Translations and interpretations were now entered upon by the prophet, and manuscript specimens of these, with some of the literally transcribed characters, were shown to people, including ministers and other gentlemen of learning and influence…. The manuscripts were in the handwriting of one Oliver Cowdery, which had been written down by him, as he and Smith declared, from the translations, word for word, as made by the latter with the aid of the mammoth spectacles or Urim and Thummim, and verbally announced by him from behind a blanket-screen drawn across a dark corner of a room at his residence-for at this time the original revelation, limiting to the prophet the right of seeing the sacred plates, had not yet been changed, and the view with the instrument used was even too brilliant for his own spiritualized eyes in the light! This was the story of the first series of translations, which was always persisted in by the few persons connected with the business at this early period of its progress. The single significance of this theory will doubtless be manifest, when the facts are stated in explanation, that Smith could not write in a legible hand, and hence an amanuensis or scribe was necessary. Cowdery had been a schoolmaster, and was the only man in the band who could make a copy for the printer. …. The work of translation this time [after the loss of the 116 pages] had been done in the recess of a dark artificial cave, which Smith had caused to be dug in the east side of the forest-hill near his residence. , .. [T]hough another version was, that the prophet continued to pursue his former mode of translating behind the curtain at his house, and only went into the cave to pay his spiritual devotions. 
As he claimed to be the author of the “Book of Mormon” his story was that by the aid of his wonderful stone he found gold plates on which were inscribed the writings in hieroglyphics. He translated them by means of a pair of magic spectacles which the Lord delivered to him at the same time that the golden tablets were turned up. But nobody but Joe himself ever saw the golden tablets or the far-seeing spectacles. He dictated the book, concealed behind a curtain, and it was written down by Cowdery. This course seemed to be rendered necessary by the fact that Joe did not know how to write.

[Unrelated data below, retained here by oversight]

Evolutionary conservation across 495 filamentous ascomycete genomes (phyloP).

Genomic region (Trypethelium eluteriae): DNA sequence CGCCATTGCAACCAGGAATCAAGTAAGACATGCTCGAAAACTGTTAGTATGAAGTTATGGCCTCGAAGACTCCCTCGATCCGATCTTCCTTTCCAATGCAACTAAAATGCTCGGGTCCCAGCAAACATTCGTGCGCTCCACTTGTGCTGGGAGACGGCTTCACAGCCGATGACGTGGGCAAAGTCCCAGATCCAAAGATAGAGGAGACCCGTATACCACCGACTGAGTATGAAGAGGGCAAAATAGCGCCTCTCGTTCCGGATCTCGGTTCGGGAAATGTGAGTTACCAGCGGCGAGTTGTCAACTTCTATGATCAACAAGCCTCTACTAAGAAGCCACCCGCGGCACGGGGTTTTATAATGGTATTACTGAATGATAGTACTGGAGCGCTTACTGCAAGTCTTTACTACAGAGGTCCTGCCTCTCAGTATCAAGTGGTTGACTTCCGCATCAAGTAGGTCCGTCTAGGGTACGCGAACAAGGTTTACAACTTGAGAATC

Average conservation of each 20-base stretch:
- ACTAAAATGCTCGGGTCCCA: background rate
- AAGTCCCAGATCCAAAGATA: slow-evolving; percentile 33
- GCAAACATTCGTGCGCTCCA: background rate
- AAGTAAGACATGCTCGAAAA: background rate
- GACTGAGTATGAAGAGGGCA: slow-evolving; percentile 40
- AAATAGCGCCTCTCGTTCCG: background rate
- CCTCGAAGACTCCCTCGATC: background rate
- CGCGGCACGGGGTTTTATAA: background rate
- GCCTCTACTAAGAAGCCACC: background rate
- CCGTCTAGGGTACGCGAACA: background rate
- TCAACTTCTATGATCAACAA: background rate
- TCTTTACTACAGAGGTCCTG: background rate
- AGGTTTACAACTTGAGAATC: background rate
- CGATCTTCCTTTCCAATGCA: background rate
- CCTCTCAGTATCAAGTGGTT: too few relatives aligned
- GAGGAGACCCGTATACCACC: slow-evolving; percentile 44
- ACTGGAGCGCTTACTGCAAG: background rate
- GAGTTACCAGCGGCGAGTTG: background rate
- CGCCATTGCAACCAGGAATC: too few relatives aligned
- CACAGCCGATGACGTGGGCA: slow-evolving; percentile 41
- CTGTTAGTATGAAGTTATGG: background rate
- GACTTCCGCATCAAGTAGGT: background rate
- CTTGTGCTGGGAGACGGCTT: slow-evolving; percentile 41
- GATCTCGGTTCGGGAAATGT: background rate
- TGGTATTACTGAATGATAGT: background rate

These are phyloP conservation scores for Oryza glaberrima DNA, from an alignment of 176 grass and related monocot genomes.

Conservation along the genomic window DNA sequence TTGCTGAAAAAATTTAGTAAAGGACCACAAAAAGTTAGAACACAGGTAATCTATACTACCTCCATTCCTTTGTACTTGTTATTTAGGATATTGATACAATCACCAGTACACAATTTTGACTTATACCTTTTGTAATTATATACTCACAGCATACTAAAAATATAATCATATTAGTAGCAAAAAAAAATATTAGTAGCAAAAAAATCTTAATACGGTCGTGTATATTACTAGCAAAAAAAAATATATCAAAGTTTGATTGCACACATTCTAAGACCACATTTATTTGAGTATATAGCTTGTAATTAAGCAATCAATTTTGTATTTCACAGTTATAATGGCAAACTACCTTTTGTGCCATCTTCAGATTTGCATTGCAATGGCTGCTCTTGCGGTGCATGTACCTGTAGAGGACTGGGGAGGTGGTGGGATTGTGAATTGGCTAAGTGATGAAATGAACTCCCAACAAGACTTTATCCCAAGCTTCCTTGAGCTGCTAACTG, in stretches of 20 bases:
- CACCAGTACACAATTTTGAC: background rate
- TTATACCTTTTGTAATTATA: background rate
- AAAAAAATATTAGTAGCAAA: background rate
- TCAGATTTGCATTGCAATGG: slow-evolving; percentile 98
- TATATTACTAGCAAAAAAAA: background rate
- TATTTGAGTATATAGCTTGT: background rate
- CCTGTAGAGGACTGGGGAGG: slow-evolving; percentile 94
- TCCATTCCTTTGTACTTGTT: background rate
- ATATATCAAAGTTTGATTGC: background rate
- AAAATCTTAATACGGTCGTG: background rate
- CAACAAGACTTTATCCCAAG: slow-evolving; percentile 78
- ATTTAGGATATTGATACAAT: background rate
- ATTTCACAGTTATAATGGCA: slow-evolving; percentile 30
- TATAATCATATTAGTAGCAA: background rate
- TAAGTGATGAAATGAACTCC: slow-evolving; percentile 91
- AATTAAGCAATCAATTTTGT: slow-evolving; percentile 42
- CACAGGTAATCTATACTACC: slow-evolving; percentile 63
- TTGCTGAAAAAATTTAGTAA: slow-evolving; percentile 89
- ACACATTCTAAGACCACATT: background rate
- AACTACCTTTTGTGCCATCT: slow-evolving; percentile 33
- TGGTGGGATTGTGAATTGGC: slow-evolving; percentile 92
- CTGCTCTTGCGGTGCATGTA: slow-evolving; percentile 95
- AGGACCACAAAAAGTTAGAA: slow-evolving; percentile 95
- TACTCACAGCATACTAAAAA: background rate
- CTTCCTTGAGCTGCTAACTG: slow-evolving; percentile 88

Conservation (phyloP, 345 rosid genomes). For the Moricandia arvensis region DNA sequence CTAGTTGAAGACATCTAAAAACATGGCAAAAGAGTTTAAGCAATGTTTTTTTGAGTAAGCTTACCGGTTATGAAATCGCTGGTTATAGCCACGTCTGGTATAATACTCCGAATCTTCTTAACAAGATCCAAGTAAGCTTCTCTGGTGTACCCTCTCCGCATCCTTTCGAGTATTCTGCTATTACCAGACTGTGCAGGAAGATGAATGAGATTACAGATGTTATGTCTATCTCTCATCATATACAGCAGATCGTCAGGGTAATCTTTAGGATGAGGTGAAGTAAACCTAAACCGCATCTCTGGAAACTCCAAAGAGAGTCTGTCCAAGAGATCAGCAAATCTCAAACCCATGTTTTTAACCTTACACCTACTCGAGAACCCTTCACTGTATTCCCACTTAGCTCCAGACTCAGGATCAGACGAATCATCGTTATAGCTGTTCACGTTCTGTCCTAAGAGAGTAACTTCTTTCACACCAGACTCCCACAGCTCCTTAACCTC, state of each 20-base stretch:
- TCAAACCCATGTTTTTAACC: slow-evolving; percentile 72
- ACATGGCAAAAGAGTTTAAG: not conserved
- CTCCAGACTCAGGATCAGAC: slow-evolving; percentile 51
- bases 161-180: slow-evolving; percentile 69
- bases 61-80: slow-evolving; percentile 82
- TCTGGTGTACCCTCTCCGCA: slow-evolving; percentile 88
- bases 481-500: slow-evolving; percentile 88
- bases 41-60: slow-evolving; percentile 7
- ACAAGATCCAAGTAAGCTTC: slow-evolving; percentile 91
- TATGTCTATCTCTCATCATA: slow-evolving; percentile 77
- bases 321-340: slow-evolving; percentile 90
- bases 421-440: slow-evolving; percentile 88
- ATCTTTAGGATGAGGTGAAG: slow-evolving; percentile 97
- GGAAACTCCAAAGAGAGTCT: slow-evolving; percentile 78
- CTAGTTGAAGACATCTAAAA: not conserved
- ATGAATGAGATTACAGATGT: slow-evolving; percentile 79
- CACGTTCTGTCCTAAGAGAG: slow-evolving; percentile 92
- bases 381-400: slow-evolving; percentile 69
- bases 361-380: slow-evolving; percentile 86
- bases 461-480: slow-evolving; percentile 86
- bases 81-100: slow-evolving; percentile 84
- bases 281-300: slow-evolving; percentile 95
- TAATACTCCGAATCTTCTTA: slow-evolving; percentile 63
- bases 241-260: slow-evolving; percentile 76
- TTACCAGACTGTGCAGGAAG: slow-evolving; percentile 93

The whole history is shrouded in the deepest mystery. Joseph Smith Jr., who read through the wonderful spectacles, pretended to give the scribe the exact reading of the plates, even to spelling, in which Smith was wofully deficient. Martin Harris was permitted to be in the room with the scribe, and would try the knowledge of Smith, as he told me, saying that Smith could not spell the word February, when his eyes were off the spectacles through which he pretended to work. This ignorance of Smith was proof positive to him that Smith was dependent on the spectacles for the contents of the Bible. Smith and the plates containing the original of the Mormon Bible were hid from view of the scribe and Martin Harris by a screen. 
Richards [Martin Harris], got into the Stage house when on rout & Said he resided at Palmira, & had been to Quages, which was in the town of Colesville a few miles from South Bainbridge village to See Jos[eph] Smith, who had resided in Palmira, & had found a gold bible & stone in which he looked & was thereby enabled to translate the very ancient chara[c]ters which found in the bible. He Said Smith was poor & was living in a house which had only one room & Smith had a sheet put up in one corner & went behind it from observation when he was writing the bible. He Said Smith kept the bible hid or covered up & put it in a hat & had the Stone which found in Pal=mira & look[e]d through it & then wrote what he read in the bible. He Said would not let him see the bible but let him feel of it when it was covered up. Smith read to him a good deal of the bible & he repeated to those in the Stage verse after verse of what Smith had read to him; [emd4-145]
He farther showed this manuscript to Knight, which he claimed was translated by himself by looking through the Urim and Thummim while he sat behind a blanket hung across a room in order that the sacred records might be kept from profane eyes, and read off the “Book of Mormon,” or Golden Bible as he sometimes called it, to Oliver Cowdery who wrote it down. [emd4-232]
Joe Smith would write the translation from his plates upon a slate, or dictate what to write, and others would copy upon paper. His assistants were witness Martin Harris, and brother-in-law Reuben Hale. The translating and writing were done in the little low chamber of Joe Smith’s house. The Prophet and his precious trust were screened even from the sight of his clerks by blankets nailed to the walls. 32 The nails remained for many years just as they were driven by the Prophet, and it was not until some repairing was done a short time ago that they were drawn out. Neighbors were free to call at the house as much as they pleased while the bible was concocting, and the matter of the golden bible would be talked over. Some persons were permitted to lift the pillow case in which it was kept, and feel the thickness of the volume the plates made, but no one was permitted to see them. [emd4-355]